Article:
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Opinions of Sunday, 22 June 2014

Columnist: Mensema, Akadu Ntiriwa

Gold-plated Gutters in Accra, Ghana

*By Akadu Ntiriwa Mensema, PhD

**This and subsequent poems in the next few weeks are based on observations and experiences during my short stay in Ghana in May-June, 2014).

I saw them all! Ah! In Accra

Mosquito-colonized gutters

Accra’s obsessive grace with filth, decay

Huge palatial-like gutters

Flowing with graceful aplomb

Gracefully overflowing their banks





Like the first rain at the end of the dry season

Like expected rain-water on the eaves of the house

Guttered-filth is all over

Proud gutters

Where mosquitoes rule

Where their music

Serenade filth

Praise filth

Nationalize filth

Normalize filth

Bank filth

Celebrate filth

Massive filth

In huge gutters

In open gutters

Time-honored gutters

Gutters of gilded postcolonial age

Supervised by postcolonial elites

Destroyers of colonial-era built gutters

Destroyers with a dearth of inventiveness

Massive gutters of filth

The pride of postcolonial Ghana

Gutters that swirl with putrid pride

Alloyed with plastic bags

Pampered waste-matter

Cascading all over with grace

From mortuaries

From palatial homes

From Parliament House

From the Supreme Court Building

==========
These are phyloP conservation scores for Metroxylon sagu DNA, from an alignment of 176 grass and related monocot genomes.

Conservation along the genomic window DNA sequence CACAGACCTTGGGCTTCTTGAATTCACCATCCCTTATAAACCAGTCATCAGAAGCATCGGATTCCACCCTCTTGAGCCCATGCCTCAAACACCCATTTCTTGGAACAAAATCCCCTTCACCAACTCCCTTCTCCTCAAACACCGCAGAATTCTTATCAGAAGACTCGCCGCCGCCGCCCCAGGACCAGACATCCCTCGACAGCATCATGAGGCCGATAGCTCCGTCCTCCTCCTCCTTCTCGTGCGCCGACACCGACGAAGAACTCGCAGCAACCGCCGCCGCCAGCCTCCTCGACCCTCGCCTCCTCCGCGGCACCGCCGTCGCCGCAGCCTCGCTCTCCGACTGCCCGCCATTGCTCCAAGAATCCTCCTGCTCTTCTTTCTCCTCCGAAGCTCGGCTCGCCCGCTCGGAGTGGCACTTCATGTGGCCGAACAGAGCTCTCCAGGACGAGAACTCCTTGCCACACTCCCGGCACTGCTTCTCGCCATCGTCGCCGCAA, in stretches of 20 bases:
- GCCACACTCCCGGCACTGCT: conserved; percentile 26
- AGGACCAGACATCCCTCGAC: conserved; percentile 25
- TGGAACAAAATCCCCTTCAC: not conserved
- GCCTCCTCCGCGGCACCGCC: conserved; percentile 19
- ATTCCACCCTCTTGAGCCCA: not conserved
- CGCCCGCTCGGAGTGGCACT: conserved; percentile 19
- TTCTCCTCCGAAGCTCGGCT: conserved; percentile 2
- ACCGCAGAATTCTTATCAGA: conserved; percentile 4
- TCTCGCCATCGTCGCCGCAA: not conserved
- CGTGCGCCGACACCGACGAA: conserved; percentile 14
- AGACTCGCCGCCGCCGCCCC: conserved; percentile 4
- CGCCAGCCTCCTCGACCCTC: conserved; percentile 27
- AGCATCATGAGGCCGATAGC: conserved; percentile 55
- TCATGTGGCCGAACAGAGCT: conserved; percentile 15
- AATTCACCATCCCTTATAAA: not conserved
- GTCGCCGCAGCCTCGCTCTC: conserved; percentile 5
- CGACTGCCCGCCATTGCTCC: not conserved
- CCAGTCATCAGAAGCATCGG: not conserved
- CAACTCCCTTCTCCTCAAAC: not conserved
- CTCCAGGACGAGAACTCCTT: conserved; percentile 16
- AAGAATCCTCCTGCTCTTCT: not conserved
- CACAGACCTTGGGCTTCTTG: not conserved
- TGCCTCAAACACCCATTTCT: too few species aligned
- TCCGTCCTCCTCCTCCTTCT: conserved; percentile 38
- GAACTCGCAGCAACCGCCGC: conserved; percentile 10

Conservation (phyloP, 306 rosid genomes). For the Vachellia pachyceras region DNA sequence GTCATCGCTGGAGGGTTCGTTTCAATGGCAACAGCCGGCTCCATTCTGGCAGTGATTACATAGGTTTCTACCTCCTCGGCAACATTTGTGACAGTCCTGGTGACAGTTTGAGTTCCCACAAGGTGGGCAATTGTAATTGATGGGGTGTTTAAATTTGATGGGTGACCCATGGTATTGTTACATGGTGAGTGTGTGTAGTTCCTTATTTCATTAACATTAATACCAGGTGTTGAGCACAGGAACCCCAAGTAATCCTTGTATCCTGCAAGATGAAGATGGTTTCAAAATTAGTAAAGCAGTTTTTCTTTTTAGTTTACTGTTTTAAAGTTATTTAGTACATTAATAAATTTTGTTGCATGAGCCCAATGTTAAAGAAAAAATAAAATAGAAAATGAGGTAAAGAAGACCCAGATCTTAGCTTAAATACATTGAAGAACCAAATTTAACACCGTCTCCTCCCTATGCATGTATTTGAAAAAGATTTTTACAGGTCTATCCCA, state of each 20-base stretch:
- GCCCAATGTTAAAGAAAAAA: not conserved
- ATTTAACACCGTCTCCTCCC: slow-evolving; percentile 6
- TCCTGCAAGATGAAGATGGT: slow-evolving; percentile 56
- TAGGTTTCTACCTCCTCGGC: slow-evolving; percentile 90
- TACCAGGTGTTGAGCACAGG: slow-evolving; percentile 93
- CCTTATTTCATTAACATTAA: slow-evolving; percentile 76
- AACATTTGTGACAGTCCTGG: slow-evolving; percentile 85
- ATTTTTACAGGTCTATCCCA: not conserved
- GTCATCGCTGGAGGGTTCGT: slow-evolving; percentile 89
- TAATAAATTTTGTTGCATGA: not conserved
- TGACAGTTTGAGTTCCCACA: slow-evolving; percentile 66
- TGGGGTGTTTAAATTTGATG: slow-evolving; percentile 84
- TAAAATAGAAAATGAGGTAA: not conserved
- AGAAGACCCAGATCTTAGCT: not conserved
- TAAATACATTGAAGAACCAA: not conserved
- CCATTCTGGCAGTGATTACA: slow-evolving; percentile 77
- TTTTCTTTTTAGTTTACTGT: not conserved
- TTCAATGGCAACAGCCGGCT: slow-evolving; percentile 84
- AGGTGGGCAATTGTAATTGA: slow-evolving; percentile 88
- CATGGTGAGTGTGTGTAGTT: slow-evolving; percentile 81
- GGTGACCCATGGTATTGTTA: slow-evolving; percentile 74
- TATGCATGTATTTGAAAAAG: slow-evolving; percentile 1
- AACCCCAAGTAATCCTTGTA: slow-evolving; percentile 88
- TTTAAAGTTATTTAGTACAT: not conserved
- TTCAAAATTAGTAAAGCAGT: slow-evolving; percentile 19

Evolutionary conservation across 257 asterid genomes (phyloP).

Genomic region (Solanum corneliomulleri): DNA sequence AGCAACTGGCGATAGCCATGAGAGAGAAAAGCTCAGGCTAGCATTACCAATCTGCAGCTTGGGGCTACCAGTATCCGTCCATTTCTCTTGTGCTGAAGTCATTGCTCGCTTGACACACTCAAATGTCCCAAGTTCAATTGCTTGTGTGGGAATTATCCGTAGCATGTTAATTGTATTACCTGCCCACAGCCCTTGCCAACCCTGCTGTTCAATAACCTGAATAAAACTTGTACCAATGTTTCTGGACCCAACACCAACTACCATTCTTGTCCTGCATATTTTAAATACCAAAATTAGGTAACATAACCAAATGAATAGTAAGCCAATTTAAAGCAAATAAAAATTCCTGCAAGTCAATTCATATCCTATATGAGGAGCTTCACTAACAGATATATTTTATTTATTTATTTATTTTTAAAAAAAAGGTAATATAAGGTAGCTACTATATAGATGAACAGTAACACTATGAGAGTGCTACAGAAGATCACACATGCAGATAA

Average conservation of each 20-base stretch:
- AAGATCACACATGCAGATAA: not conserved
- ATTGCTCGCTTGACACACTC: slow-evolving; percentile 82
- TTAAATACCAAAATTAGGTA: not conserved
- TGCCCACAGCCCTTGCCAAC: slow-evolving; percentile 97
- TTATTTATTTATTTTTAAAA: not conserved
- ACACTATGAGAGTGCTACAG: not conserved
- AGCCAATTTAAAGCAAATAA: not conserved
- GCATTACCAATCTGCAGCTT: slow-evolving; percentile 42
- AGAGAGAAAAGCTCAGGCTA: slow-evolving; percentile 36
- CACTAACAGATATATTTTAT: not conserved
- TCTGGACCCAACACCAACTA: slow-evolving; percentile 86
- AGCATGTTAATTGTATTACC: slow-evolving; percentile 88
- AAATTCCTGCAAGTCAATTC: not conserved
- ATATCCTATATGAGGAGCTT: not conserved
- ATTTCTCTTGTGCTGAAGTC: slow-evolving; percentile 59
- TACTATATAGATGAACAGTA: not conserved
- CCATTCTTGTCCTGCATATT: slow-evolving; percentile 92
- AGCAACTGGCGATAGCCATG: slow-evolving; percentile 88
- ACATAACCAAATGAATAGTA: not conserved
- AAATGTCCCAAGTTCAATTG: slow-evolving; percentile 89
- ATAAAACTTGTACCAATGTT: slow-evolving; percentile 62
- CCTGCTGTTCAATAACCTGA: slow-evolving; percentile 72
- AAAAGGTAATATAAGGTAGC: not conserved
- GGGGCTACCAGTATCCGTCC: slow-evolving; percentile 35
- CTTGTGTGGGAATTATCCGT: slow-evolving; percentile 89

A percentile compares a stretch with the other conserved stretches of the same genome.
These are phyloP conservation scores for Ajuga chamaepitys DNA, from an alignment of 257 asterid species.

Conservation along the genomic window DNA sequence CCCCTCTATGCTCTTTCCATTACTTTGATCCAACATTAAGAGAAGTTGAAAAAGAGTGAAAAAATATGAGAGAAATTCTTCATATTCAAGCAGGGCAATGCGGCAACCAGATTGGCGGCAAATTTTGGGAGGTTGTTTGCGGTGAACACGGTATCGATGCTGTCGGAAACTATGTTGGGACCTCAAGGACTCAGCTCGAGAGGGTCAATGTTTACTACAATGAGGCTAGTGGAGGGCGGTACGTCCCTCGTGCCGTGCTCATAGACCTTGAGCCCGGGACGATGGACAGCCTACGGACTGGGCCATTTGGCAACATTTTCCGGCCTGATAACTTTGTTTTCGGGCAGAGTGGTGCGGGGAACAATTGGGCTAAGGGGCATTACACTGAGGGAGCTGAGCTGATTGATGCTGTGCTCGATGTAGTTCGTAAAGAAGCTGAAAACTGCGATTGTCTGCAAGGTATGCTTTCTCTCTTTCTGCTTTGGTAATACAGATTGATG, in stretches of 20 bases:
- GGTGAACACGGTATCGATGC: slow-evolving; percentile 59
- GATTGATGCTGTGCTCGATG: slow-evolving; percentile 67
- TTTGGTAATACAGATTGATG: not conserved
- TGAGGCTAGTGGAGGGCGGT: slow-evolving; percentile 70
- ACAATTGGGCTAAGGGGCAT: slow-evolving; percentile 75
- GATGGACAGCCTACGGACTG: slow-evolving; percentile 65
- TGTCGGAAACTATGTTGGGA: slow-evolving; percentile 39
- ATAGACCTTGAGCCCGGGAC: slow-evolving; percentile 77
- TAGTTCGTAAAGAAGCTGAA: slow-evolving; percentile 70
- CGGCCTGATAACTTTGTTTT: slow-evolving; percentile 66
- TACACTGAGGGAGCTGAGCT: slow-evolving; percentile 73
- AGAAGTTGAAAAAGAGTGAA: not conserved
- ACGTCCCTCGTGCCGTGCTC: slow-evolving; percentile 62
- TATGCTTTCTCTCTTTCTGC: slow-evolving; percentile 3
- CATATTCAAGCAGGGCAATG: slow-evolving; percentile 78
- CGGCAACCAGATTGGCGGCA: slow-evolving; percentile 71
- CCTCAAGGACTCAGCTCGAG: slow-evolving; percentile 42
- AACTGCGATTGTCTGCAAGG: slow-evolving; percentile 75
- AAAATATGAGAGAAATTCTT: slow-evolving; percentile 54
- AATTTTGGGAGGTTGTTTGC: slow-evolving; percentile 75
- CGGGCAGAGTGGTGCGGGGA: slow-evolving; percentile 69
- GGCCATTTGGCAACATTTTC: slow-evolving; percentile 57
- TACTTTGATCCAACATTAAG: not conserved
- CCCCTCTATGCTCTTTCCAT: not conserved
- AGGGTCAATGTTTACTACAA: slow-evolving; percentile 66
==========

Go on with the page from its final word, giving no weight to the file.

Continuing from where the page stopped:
From cottage industries

Ah! These gutters of grace

Great gutters

Massive gutters

Catchment areas of plastic, debris, excreta

Gutters valley-ing homes

Gutters province-ing homeless kids

Gutters colonized by brilliant mosquitoes

Massive gutters

Full of manicured filth

Massive gutters

Nursing mosquitoes

Deploying armed mosquitoes

Gutters normalized

Brimming with excreta, garbage, trash

Gutters normalized

Gutters full of gold

Full of Gold

Putrid gold

Decomposing gold

Putrescent gutters

Ghana’s effervescent perfume

Ah! These gilded gutters

*Akadu Ntiriwa Mensema, Ph. D., is a nationalist Denkyira beauty. She is a trained oral historian cum sociologist and Professor in the USA. She lives in Pennsylvania with her great mentor and teaches Africa-area studies at a college in Maryland. In her pastime, she writes what critics have called “populist hyperbolic, satirical” poetry. She can be reached at My poems and essays on Ghanaweb and elsewhere must not be reproduced in full or in part for any academic or scholarly work without my written permission.